hydroponics crop

Total water charges for a 9 week crop $5.87 (based on U.S. averages)

Grow Mediums 

The most popular and affordable growing medium for an active hydroponics system is rock wool cubes. It should be noted that the choice of rock wool cubes is purely subjective. However, this example provides a logical format for pricing. Following our hypothetical 10,000 watt growing set-up, let’s assume that each of the ten 1,000 lights will have 9 plants. To this end, 6 inch rock wool cubes cost about $3.30 a piece, with a total cost per light of $29.70, or $297.000 for the whole grow room.

Total grow mediums expenses for a 9 week crop: $297.00

Nutrients and CO2

There are literally a surplus of options of excellent nutrient lines on the market today, and they will all probably will yield pretty good results. It should be noted that, in time, each indoor gardeners develop their own nutrient “recipe” that works for their particular crop as well as infrastructure. However, for the novice hydroponics enthusiast its best to follow the feeding charts provided by nutrient companies. After some market research, findings show one of the most affordable feeding schedules comes in at about $324.00.

As a result, a low-end nutrient cost for a 9 week ebb and flow hydroponics cannabis crop is $324.00

The use of CO2 enrichment is not necessary for the beginner indoor gardener. Nonetheless, once one has their feeding schedule and climate perfected, the use of CO2 can greatly increase the size of a yield. A 20 pound CO2 tank costs $30.00 to fill and will last for about 3.5 days in a sealed room.

Therefore, the total CO2 expenses for a 9 week crop are $540.00

Additional Materials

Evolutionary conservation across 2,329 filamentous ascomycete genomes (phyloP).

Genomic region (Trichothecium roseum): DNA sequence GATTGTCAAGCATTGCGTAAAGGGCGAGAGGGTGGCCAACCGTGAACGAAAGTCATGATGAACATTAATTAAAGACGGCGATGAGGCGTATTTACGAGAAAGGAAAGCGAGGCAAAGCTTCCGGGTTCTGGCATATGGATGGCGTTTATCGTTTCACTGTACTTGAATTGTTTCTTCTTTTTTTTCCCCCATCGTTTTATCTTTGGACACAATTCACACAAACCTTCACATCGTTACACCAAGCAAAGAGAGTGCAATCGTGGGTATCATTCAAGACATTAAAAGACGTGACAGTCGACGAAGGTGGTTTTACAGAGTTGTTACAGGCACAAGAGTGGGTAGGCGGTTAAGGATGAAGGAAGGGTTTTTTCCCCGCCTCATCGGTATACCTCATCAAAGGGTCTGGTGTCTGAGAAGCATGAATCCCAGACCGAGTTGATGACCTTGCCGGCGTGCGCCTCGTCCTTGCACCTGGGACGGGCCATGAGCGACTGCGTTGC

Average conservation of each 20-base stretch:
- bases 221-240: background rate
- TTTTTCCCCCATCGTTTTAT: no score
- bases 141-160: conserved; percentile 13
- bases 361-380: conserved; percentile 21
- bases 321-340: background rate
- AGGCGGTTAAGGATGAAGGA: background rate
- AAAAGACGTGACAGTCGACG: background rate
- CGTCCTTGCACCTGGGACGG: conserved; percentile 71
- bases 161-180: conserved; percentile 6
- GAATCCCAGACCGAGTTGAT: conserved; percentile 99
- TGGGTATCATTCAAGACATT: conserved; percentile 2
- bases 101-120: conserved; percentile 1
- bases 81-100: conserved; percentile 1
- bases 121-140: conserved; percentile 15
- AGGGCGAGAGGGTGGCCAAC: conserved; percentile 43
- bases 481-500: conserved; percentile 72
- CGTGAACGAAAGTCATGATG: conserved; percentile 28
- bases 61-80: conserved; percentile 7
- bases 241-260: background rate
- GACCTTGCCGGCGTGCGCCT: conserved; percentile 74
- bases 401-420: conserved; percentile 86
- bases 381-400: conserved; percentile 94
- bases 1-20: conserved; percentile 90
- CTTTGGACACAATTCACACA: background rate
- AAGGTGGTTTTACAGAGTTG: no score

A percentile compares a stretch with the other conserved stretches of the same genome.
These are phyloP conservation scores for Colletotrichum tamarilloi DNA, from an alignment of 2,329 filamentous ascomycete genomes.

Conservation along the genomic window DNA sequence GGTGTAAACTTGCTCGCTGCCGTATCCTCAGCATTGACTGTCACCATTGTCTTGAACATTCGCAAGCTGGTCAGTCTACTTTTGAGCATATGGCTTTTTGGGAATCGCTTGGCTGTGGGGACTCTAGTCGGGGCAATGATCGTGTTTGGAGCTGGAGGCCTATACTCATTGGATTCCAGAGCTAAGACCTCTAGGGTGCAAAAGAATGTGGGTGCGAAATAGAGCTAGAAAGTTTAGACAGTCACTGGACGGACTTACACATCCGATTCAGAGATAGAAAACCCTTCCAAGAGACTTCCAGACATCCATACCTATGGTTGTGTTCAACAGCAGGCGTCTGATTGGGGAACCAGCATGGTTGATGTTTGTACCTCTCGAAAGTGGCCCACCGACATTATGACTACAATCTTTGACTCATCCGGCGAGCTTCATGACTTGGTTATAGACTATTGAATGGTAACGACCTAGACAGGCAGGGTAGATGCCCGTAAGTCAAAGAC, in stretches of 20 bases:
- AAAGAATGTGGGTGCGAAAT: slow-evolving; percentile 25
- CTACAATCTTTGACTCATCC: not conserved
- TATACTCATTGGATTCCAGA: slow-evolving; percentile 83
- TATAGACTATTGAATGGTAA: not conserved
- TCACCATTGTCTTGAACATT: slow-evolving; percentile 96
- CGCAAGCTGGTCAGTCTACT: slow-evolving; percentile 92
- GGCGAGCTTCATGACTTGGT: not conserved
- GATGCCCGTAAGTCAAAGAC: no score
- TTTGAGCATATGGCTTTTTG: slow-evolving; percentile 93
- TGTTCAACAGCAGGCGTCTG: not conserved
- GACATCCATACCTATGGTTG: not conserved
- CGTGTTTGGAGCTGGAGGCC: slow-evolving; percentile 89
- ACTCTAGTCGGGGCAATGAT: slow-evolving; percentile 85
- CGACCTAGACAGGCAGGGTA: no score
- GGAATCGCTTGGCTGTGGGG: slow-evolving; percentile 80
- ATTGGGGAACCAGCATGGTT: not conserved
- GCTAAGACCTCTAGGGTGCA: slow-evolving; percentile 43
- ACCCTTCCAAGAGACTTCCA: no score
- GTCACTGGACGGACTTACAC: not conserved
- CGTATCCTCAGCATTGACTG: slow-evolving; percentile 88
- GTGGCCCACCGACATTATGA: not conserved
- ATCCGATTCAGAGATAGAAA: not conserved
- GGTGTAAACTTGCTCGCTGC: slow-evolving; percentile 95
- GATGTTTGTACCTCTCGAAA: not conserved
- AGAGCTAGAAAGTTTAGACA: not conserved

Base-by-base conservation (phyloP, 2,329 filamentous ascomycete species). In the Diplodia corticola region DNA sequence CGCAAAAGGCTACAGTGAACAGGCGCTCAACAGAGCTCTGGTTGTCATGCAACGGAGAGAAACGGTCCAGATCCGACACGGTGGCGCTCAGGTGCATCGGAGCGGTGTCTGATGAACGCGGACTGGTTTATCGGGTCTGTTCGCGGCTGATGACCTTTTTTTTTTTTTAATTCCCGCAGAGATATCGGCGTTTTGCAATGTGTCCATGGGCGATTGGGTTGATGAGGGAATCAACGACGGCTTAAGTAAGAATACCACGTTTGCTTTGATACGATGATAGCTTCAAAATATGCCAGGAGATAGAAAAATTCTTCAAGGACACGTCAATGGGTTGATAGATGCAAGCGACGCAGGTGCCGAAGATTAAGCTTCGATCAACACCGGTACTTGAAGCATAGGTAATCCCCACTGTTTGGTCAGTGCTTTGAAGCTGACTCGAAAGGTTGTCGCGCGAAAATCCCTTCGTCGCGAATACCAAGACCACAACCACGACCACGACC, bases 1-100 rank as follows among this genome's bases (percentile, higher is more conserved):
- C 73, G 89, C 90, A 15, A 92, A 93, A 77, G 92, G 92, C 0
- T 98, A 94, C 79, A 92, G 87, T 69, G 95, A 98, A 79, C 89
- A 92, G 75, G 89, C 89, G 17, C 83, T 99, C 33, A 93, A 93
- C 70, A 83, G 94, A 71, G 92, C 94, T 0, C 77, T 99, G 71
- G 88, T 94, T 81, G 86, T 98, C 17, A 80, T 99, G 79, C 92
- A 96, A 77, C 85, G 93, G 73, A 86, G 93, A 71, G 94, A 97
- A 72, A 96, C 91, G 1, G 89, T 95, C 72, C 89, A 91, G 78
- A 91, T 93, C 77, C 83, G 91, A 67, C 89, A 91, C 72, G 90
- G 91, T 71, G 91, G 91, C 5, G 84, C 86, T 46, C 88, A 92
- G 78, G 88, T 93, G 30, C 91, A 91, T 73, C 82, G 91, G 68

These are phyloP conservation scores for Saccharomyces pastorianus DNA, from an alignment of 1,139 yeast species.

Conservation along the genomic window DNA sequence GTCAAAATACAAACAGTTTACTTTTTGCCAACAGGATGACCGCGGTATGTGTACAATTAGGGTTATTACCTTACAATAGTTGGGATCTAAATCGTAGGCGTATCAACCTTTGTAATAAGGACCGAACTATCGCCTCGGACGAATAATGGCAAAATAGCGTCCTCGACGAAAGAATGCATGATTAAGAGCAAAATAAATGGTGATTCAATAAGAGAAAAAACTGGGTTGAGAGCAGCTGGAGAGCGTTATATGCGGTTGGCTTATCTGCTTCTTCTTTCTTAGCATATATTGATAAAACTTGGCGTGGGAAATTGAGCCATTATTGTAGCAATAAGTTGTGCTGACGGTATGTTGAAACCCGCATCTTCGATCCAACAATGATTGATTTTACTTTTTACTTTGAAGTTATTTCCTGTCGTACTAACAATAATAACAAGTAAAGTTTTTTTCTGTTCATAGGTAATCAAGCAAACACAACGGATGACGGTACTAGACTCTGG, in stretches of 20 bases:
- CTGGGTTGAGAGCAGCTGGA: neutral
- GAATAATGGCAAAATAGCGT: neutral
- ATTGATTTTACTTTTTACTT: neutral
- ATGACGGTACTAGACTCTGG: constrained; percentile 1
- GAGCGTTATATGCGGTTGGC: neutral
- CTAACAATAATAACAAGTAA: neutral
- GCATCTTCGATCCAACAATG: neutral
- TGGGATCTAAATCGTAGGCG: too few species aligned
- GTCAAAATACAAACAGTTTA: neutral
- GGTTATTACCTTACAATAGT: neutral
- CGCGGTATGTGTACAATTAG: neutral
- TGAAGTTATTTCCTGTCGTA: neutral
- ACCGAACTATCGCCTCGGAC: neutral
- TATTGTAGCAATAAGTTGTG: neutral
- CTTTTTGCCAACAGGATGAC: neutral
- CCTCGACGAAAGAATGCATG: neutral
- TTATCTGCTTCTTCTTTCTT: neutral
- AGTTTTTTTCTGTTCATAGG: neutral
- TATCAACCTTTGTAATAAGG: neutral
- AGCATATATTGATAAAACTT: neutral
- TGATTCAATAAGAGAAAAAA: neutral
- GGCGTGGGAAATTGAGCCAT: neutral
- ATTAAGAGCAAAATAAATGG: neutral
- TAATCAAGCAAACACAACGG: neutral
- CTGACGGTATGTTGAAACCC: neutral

Every indoor cannabis cultivator has a different idea of what items are “essential” in growing a healthy hydroponics crop. Still, all growers use additional materials for plant support and pest control. A 10,000 watt room requires six 5 ft. x 15 ft. pieces of trellis netting for two layers of canopy support throughout the entire grow room. The cost of this trellising is about $10.00 per unit, or $60.00 total. In addition, for pest control and mildew control neem oil is an effective and inexpensive spray that can be sprayed on plants throughout their life cycle. One pint of neem oil is approximately $15.00.

Total costs of additional materials for a 9 week crop are $75.00


According to our figures, one can count on a 9 week, 10,000 watt active/ebb-and-flow hydroponics cannabis crop costing a minimum of $3, 538.12 to produce.

Different indoor cannabis growers have different theories on what counts as an “expense.” Nonetheless, this analysis has provided a bare-bones guide for understanding why hydroponics gardening is so expensive. Moreover, if the savvy horticulturalist gives critical attention to rent/mortgage expenses, kilowatt hour rates, water price per gallon, and nutrient feeding schedules they can make some educated decisions concerning budgeting and expenses for indoor gardening.

This article originally appeared in the June 2017 edition of Maximum Yield Magazine.